by Patrick McSherry
The First Troop, Philadelphia City Cavalry served in Puerto Rico during the Spanish American War.
The First Troop, Philadelphia City Cavalry, was the oldest military unit in continuous active service at the time of the Spanish American war, having been formed on November 17, 1774. When ordered to report in accordance with General Orders No. 7, issued by the Headquarters of the National Guard of Pennsylvania, the troop assembled at their Armory at 5 o'clock A. M., April 28th, 1898. Three quarters of an hour later, the troop left mounted, armed and fully equipped, and boarded the railroad bound for the training and induction point known as Camp Hastings at Mount Gretna, Pennsylvania. The troop arrived around 2.30 P. M. of the same day. The trip had been expected to take a mere three hours, but the troop spent most of the day in transit. Since tents were available on a "first come, first served" basis the later arrival created an issue with accommodations. The members of the troop had to share tents with members of Pennsylvania Battery A.
On May 7th the organization was into the federal service. At the time of mustering in, the organization consisted of three officers and sixty enlisted men. On June 17th Captain Groome, as the senior officer of the three Pennsylvania volunteer cavalry troops – the First Troop, the Sheridan Troop and the Governor’s Troop - was placed in command of a cavalry squadron which included all three organizations.
The troop remained at Camp Hastings for two months then, on July 7, was ordered to Camp Alger at Dunn Loring, Virginia, near Washington D.C. In addition, the organization was ordered to increase the troop size to include one hundred enlisted men. Arriving at Camp Alger on July 8, the troop was attached to headquarters of the Second Army Corps, commanded by Maj. Gen. William Graham. Here, the men were outfitted with federal arms and equipment and the troop’s own equipment was returned to its armory in Philadelphia.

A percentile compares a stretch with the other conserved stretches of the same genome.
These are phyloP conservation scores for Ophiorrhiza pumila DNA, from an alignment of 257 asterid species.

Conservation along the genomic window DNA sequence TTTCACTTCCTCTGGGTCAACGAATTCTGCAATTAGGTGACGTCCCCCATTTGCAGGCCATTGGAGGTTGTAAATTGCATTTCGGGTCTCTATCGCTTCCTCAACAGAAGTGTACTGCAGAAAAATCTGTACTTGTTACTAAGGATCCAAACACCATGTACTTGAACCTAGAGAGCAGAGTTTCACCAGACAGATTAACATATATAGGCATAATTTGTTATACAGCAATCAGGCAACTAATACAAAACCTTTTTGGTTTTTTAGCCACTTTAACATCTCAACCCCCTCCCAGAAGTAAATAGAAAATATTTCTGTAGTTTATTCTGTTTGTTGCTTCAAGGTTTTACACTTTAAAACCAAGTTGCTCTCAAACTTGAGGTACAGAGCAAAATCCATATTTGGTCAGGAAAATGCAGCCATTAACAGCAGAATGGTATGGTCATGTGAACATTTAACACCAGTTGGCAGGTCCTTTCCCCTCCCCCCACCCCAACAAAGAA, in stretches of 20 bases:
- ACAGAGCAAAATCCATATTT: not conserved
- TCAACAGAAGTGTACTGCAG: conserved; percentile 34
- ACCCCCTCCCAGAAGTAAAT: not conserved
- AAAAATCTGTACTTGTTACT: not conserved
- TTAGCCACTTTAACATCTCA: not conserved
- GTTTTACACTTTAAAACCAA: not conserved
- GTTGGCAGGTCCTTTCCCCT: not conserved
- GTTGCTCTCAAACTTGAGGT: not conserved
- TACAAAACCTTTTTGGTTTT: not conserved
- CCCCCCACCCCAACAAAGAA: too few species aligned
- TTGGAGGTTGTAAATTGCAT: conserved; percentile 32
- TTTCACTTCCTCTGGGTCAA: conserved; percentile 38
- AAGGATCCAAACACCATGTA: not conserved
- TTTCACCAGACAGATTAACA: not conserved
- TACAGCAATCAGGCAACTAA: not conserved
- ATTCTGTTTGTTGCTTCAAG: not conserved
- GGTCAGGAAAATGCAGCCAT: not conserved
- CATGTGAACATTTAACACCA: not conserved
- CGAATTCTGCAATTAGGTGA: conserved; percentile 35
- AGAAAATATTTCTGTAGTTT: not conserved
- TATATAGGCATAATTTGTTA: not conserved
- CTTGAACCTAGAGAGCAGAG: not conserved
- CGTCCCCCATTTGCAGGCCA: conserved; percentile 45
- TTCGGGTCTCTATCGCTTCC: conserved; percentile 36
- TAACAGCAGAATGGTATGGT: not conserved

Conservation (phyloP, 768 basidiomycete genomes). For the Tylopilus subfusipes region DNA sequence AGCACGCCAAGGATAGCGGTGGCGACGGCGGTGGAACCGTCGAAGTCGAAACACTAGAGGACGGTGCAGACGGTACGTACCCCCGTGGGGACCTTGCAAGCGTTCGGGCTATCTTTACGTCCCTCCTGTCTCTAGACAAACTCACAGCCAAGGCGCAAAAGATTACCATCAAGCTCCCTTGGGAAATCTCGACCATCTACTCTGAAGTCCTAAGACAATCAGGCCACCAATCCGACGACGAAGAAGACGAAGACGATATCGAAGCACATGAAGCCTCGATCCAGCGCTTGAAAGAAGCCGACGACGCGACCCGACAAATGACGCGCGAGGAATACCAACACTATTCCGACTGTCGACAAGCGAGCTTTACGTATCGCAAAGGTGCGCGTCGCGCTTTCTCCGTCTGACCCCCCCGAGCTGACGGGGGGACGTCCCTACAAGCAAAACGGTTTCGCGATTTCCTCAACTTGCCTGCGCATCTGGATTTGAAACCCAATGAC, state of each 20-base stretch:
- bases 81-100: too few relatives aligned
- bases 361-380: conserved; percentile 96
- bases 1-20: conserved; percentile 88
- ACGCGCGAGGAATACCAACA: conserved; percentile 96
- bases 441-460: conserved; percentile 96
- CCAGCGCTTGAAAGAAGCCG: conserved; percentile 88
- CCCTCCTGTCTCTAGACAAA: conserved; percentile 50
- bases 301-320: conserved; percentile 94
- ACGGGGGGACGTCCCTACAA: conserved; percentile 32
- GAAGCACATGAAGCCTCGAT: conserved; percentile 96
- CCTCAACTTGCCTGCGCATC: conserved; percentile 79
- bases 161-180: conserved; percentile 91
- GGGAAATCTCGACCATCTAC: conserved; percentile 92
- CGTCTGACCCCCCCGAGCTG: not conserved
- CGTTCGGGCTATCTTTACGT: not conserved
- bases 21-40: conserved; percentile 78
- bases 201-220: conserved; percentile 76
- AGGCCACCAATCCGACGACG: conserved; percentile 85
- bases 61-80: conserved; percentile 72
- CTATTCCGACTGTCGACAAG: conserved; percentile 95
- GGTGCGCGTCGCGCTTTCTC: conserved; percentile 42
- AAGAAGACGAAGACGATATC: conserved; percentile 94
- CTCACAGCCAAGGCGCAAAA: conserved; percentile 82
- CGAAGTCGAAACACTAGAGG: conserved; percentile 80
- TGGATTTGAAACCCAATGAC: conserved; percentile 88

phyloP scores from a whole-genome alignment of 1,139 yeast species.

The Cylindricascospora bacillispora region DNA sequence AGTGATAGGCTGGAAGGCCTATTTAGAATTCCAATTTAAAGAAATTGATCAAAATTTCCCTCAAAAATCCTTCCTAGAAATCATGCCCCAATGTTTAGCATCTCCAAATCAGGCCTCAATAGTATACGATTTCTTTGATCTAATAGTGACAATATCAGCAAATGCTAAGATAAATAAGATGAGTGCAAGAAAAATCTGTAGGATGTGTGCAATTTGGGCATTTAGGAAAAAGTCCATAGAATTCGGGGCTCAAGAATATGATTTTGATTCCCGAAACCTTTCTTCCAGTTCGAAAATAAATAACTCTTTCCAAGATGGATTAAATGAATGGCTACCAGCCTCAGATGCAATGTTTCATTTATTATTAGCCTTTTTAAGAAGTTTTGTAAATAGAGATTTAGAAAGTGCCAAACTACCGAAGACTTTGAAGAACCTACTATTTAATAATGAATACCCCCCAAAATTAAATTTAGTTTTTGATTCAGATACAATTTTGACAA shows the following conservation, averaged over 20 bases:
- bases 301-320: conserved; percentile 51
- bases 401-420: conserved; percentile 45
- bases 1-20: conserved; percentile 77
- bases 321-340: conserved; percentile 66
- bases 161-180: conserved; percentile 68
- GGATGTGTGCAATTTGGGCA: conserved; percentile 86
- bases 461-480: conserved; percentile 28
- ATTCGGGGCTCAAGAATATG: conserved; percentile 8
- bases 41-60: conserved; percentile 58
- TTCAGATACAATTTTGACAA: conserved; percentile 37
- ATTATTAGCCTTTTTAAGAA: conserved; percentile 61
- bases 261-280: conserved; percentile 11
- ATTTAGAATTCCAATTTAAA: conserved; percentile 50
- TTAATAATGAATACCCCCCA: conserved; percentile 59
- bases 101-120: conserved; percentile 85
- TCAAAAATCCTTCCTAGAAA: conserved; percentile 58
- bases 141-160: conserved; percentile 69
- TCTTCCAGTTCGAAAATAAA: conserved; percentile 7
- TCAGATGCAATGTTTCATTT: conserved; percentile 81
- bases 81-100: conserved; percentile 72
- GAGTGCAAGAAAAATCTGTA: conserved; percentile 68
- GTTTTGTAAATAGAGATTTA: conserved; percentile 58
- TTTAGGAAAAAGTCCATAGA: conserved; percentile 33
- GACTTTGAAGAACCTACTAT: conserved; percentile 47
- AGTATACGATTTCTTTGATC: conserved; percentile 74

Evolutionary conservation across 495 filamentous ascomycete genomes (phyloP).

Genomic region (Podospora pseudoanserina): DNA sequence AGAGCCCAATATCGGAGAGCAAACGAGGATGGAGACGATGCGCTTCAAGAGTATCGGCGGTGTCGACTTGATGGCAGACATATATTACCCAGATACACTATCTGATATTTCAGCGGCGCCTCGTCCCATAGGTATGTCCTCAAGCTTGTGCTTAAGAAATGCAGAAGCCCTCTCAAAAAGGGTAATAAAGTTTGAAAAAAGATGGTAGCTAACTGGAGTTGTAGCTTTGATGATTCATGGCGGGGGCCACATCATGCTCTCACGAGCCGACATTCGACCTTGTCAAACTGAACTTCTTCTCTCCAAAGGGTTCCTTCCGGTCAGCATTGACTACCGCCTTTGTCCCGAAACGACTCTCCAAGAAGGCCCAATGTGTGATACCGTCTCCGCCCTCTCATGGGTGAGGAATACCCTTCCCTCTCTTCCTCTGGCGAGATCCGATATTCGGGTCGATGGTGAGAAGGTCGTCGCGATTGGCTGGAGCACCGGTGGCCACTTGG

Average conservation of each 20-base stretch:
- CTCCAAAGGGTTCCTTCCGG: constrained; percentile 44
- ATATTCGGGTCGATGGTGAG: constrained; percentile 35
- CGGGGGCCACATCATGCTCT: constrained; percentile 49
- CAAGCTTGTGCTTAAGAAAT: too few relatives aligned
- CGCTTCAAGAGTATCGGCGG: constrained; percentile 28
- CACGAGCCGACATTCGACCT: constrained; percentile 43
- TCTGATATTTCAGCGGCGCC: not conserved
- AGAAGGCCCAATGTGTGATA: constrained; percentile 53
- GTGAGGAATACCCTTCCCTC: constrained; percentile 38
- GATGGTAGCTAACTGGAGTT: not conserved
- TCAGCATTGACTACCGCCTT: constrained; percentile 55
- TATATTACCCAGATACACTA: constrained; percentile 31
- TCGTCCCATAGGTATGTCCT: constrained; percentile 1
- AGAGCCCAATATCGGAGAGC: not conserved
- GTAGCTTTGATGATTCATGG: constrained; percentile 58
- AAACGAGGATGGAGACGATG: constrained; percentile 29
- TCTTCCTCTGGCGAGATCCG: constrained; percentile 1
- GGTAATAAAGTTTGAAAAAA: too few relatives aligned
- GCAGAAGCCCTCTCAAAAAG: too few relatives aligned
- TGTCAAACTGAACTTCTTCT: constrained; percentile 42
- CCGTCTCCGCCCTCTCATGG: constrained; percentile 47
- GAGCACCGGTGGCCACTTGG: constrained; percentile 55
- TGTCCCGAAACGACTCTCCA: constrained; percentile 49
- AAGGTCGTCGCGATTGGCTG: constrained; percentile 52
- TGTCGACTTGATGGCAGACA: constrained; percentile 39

Six days after the capitulation of the Spanish forces defending Santiago, the First Troop was ordered to Newport News Virginia. It arrived the next day and was placed aboard the transport MASSACHUSETTS bound for Guanica, Puerto Rico, arriving on August 2. The regiment took along its 105 horses and sixteen mules, and four drivers. Arriving off Ponce the following day, the MASSACHUSETTS unfortunately ran aground. The troop and its equipment were disembarked into lighters which landed the force at Ponce, Puerto Rico. Initially, the men were lodged at the Cathedral Virgin del Carmen. it took four days to disembark all of the troop's horses and equipment.
The Troop, in accordance with orders, reported to Major General Brooke at Guayama. On August 9th the troop joined the 6th U. S. Cavalry, Troop H to serve as an escort to the hospital train, signal service, headquarters horses and wagon train, and marched to Arroyo, arriving there August 10th. Here the regiment caught up with Major General Brooke, and went into camp about one mile from General Brooke's Headquarters. On August 12th Brooke ordered the First Troop and the Sixth United States Cavalry, Troop H to move to Guayama, which they did, finding Brooke on the road to Cayey, about two miles beyond Guayma. Here the troop was ordered to take position on the right of the battle line being formed to attack the Spanish entrenchments at Aibonito. In the late morning, as the battle was about to begin, the news was received that Spain and the U.S. had agreed to an armistice, ending the fighting. The war itself, however, would not conclude until December 10, when the Treaty of Paris was signed by the United States and Spain.
Beginning on August 14, the troop served as an outpost overlooking the Spanish lines near Aibonito. On August 25th the First Troop received orders to return to Ponce, where it boarded the transport MISSISSIPPI for return to the U.S. The organization arrived at Jersey City New Jersey and Philadelphia, Pennsylvania on September 10, after a week at sea. At Philadelphia, the troop was given a furlough of sixty days, beginning on September 12. On November 21, 1898, the regiment was mustered out of federal service.
At the time of mustering out, the troop consisted of three officers and ninety-eight enlisted men. During its term of service, the regiment lost one enlisted man to disease and one man was discharged on disability. The troop suffered no desertions.
Correspondence relating to the War with Spain And Conditions Growing Out of the Same Including the Insurrection in the Philippine Island and the China Relief Expedition. Vol. 1 (Washington: Government Printing Office, 1902) 519, 616
“Statistical Exhibit of Strength of Volunteer Forces Called into Service During the War with Spain; with Losses from All Causes”. Washington: Government Printing Office, 1899.
Stewart, Thomas J., Adj. Gen., Record of the Pennsylvania Volunteers. (Harrisburg: William Stanley Ray, 1901) 780.